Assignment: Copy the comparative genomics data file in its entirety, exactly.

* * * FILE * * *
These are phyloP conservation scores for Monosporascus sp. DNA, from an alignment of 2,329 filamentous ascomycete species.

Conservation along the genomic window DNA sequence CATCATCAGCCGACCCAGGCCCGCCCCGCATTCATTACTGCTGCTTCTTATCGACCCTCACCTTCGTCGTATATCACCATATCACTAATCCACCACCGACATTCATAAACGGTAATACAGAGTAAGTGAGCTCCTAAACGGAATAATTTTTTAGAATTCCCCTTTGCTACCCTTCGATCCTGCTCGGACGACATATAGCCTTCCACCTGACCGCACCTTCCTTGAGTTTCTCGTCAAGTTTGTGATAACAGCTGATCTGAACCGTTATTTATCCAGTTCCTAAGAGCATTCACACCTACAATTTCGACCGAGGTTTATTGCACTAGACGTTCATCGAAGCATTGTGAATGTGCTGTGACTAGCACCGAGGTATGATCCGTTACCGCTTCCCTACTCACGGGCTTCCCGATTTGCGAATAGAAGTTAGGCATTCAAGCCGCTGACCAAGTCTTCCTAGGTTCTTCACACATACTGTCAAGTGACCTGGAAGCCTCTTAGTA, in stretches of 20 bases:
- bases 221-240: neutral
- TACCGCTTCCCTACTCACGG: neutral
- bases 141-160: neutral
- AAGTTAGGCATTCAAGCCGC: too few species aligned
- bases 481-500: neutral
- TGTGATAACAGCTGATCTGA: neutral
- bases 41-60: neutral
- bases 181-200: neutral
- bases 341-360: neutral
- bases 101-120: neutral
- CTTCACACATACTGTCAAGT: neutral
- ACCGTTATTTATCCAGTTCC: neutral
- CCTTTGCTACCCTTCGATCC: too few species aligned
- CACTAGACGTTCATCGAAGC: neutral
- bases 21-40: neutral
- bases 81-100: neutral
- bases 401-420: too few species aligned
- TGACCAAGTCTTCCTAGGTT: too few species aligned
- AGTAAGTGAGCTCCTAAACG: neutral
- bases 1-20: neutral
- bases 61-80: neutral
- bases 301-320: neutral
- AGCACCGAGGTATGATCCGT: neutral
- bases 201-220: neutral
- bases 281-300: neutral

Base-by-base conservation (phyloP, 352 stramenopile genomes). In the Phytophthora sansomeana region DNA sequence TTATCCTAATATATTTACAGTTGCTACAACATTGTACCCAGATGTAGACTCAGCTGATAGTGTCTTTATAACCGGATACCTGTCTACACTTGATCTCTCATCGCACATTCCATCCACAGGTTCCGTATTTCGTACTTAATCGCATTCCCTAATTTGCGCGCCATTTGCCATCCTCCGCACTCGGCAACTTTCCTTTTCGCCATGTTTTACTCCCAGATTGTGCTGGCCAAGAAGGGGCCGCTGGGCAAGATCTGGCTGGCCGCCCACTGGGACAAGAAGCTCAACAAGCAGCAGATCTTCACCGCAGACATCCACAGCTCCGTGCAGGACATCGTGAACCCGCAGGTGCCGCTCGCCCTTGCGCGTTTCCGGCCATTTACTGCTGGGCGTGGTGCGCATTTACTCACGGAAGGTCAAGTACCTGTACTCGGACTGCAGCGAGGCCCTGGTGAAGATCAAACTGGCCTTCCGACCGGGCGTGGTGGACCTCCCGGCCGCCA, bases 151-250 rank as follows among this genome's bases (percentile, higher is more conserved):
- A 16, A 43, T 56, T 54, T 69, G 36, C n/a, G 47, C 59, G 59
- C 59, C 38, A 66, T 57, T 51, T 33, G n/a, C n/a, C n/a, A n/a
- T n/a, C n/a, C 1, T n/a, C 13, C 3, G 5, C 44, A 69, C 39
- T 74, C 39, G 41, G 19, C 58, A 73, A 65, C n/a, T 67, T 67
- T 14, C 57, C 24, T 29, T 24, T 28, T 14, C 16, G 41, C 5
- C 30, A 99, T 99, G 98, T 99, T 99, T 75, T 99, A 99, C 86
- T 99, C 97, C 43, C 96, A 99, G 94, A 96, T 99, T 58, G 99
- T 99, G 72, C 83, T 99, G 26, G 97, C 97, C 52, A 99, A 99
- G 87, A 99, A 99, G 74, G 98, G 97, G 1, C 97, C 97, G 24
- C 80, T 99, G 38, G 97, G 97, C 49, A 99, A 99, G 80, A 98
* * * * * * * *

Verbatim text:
These are phyloP conservation scores for Monosporascus sp. DNA, from an alignment of 2,329 filamentous ascomycete species.

Conservation along the genomic window DNA sequence CATCATCAGCCGACCCAGGCCCGCCCCGCATTCATTACTGCTGCTTCTTATCGACCCTCACCTTCGTCGTATATCACCATATCACTAATCCACCACCGACATTCATAAACGGTAATACAGAGTAAGTGAGCTCCTAAACGGAATAATTTTTTAGAATTCCCCTTTGCTACCCTTCGATCCTGCTCGGACGACATATAGCCTTCCACCTGACCGCACCTTCCTTGAGTTTCTCGTCAAGTTTGTGATAACAGCTGATCTGAACCGTTATTTATCCAGTTCCTAAGAGCATTCACACCTACAATTTCGACCGAGGTTTATTGCACTAGACGTTCATCGAAGCATTGTGAATGTGCTGTGACTAGCACCGAGGTATGATCCGTTACCGCTTCCCTACTCACGGGCTTCCCGATTTGCGAATAGAAGTTAGGCATTCAAGCCGCTGACCAAGTCTTCCTAGGTTCTTCACACATACTGTCAAGTGACCTGGAAGCCTCTTAGTA, in stretches of 20 bases:
- bases 221-240: neutral
- TACCGCTTCCCTACTCACGG: neutral
- bases 141-160: neutral
- AAGTTAGGCATTCAAGCCGC: too few species aligned
- bases 481-500: neutral
- TGTGATAACAGCTGATCTGA: neutral
- bases 41-60: neutral
- bases 181-200: neutral
- bases 341-360: neutral
- bases 101-120: neutral
- CTTCACACATACTGTCAAGT: neutral
- ACCGTTATTTATCCAGTTCC: neutral
- CCTTTGCTACCCTTCGATCC: too few species aligned
- CACTAGACGTTCATCGAAGC: neutral
- bases 21-40: neutral
- bases 81-100: neutral
- bases 401-420: too few species aligned
- TGACCAAGTCTTCCTAGGTT: too few species aligned
- AGTAAGTGAGCTCCTAAACG: neutral
- bases 1-20: neutral
- bases 61-80: neutral
- bases 301-320: neutral
- AGCACCGAGGTATGATCCGT: neutral
- bases 201-220: neutral
- bases 281-300: neutral

Base-by-base conservation (phyloP, 352 stramenopile genomes). In the Phytophthora sansomeana region DNA sequence TTATCCTAATATATTTACAGTTGCTACAACATTGTACCCAGATGTAGACTCAGCTGATAGTGTCTTTATAACCGGATACCTGTCTACACTTGATCTCTCATCGCACATTCCATCCACAGGTTCCGTATTTCGTACTTAATCGCATTCCCTAATTTGCGCGCCATTTGCCATCCTCCGCACTCGGCAACTTTCCTTTTCGCCATGTTTTACTCCCAGATTGTGCTGGCCAAGAAGGGGCCGCTGGGCAAGATCTGGCTGGCCGCCCACTGGGACAAGAAGCTCAACAAGCAGCAGATCTTCACCGCAGACATCCACAGCTCCGTGCAGGACATCGTGAACCCGCAGGTGCCGCTCGCCCTTGCGCGTTTCCGGCCATTTACTGCTGGGCGTGGTGCGCATTTACTCACGGAAGGTCAAGTACCTGTACTCGGACTGCAGCGAGGCCCTGGTGAAGATCAAACTGGCCTTCCGACCGGGCGTGGTGGACCTCCCGGCCGCCA, bases 151-250 rank as follows among this genome's bases (percentile, higher is more conserved):
- A 16, A 43, T 56, T 54, T 69, G 36, C n/a, G 47, C 59, G 59
- C 59, C 38, A 66, T 57, T 51, T 33, G n/a, C n/a, C n/a, A n/a
- T n/a, C n/a, C 1, T n/a, C 13, C 3, G 5, C 44, A 69, C 39
- T 74, C 39, G 41, G 19, C 58, A 73, A 65, C n/a, T 67, T 67
- T 14, C 57, C 24, T 29, T 24, T 28, T 14, C 16, G 41, C 5
- C 30, A 99, T 99, G 98, T 99, T 99, T 75, T 99, A 99, C 86
- T 99, C 97, C 43, C 96, A 99, G 94, A 96, T 99, T 58, G 99
- T 99, G 72, C 83, T 99, G 26, G 97, C 97, C 52, A 99, A 99
- G 87, A 99, A 99, G 74, G 98, G 97, G 1, C 97, C 97, G 24
- C 80, T 99, G 38, G 97, G 97, C 49, A 99, A 99, G 80, A 98